So far, so good

Since 2003 DOE has supported seven regional partnerships to develop the technology, equipment, and regulations needed for implementing large-scale CCS for differing North American geological formations. To date, no significant induced seismic events have been associated with any of the partnership storage projects, says Litynski.
David Borns, manager of the geotechnology and engineering department at Sandia National Laboratories, says that the Zoback–Gorelick article “raises a plausible scenario.” But he and others say more data are needed.
That liquid injection or withdrawal could cause earthquakes has been known since the 1920s, according to the NRC report. The heightened public awareness of shale-gas production in the past several years has called attention to several quakes, many just large enough to be felt, that occurred when fluids used in the hydraulic fracturing process—fracking—were injected into disposal wells in Ohio and Arkansas. Two earthquakes too small to be felt occurred during fracking at a site near Blackpool, UK, this year, causing UK regulators to shut the operation down.
The NRC report, requested by Congress in 2010, identifies only two instances, one each in the US and UK, where an earthquake strong enough to be felt was directly induced by fracking. There are an estimated 35 000 shale-gas extraction wells in the US alone. Eight other temblors—magnitude 2 or greater—analyzed by the committee were said to be caused by the injection of wastes from oil and gas production, including used fracking fluids, at a few of the 30 000 wastewater disposal wells in the US.

Layers of protection

The microseismic events that occur during fracking each release on average about the same amount of energy as a gallon of milk falling off a kitchen counter, Zoback told the Senate committee. That’s because fracking affects only a limited volume of rock, typically several hundred cubic meters, and the pressurization typically lasts for only a few hours. By contrast, the injection of large volumes of CO2 over many years will steadily build pressure in the reservoir, according to the NRC committee and Zoback.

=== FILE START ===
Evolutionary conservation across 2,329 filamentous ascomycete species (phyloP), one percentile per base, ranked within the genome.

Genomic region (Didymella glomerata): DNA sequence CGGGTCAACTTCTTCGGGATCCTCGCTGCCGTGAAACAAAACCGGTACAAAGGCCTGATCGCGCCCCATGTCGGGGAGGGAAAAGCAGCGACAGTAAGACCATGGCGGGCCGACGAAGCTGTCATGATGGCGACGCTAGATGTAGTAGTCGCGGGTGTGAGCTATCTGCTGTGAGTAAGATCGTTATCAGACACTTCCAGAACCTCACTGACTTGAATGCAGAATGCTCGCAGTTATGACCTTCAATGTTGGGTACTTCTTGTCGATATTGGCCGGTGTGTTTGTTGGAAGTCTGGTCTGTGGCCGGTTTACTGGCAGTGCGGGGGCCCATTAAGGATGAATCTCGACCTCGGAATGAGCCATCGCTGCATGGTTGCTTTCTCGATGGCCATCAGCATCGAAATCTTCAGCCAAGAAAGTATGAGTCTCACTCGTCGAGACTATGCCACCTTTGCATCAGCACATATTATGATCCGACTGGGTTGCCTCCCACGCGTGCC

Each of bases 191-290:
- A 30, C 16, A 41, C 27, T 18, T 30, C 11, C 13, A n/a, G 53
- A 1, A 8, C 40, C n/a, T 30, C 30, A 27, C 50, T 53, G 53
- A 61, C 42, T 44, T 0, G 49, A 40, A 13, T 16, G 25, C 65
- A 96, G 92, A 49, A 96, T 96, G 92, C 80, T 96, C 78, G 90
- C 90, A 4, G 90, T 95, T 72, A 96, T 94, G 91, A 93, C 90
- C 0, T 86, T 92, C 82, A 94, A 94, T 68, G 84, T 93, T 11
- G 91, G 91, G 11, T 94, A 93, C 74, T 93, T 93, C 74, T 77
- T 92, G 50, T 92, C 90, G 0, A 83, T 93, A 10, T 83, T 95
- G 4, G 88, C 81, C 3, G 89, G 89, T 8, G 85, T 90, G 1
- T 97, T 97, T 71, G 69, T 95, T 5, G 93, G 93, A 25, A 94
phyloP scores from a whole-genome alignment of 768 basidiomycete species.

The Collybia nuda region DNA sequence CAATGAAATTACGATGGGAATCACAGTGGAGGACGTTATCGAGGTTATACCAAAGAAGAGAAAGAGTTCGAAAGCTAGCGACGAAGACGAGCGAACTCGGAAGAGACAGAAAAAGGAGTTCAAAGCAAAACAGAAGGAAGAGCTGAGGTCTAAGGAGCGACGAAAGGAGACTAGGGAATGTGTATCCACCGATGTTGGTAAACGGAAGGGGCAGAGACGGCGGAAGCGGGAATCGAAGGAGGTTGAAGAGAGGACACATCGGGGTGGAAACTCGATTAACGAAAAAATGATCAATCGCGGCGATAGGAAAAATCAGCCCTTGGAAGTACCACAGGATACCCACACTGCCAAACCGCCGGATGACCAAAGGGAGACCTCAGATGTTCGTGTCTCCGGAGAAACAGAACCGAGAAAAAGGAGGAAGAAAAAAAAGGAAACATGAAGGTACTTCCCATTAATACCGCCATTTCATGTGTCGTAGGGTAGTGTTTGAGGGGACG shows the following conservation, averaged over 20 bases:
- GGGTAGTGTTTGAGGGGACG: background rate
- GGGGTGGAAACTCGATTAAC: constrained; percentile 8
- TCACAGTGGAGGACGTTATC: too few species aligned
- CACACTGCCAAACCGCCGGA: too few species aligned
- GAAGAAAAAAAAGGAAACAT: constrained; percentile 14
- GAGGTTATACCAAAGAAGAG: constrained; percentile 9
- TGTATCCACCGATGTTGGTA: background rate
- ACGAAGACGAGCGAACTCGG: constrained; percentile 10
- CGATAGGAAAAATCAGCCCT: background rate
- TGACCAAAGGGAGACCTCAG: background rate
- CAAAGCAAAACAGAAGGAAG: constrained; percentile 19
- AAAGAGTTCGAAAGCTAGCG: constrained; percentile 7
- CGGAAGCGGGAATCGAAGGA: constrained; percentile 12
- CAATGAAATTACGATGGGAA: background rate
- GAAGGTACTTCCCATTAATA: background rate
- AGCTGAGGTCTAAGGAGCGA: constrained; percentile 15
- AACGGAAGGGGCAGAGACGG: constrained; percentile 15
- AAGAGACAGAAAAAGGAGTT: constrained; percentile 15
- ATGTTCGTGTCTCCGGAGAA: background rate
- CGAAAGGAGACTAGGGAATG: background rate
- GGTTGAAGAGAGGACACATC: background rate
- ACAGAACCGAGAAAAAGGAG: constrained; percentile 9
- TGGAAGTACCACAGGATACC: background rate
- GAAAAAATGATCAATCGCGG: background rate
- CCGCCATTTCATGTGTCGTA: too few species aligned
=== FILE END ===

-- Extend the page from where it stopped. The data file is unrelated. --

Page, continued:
But a breach in the sealing cap doesn’t necessarily mean that the CO2 will return to the biosphere, Litynski says. “Subsurface geology is very heterogeneous, and potential storage sites typically have multiple sealing units . . . above the primary seal, providing additional protection against fluid migration.”
Ruben Juanes, associate professor of energy studies at MIT, believes that seismicity, though an important consideration, does not represent the death knell for geologic sequestration. “While I agree that these risks are serious, I disagree with the authors’ claim that they will likely render CCS unsuccessful,” he says. The quakes attributed to fluid injection have been at magnitudes below the damage threshold, Juanes notes. The evidence presented by Zoback and Gorelick is anecdotal and “does not justify the conclusion that moderate-size earthquakes will threaten the seal integrity to the point of rendering CCS unsuccessful. In particular, [Zoback and Gorelick] support this sweeping statement with a reference to some lab experiments, rather than field experiments, on granitic rocks, which would never be used as a host rock for CCS.”
In the big picture, seismicity pales in comparison to cost as an impediment to the adoption of CCS, says Rachel Cleetus, a climate economist with the Union of Concerned Scientists. “Honestly, the challenges to CCS are so significant on the economic front that this is just going to be one more thing that makes people question the risk of going down that path versus other options that are readily available and much less risky, such as wind and solar,” she says.
“The difficulty is that carbon isn’t priced in a meaningful way,” adds GeoScience’s Batchelor. “Until carbon has a price, it bears down on the renewables, and it bears down on CCS. And the US, UK, and most European governments are not going to put their industries at a competitive disadvantage by saying we insist you do [CCS] and double the price of power on a unilateral basis.”
Source: David Kramer,  August 2012, Physics Today, page 22, Digital Object Identifier,

Go back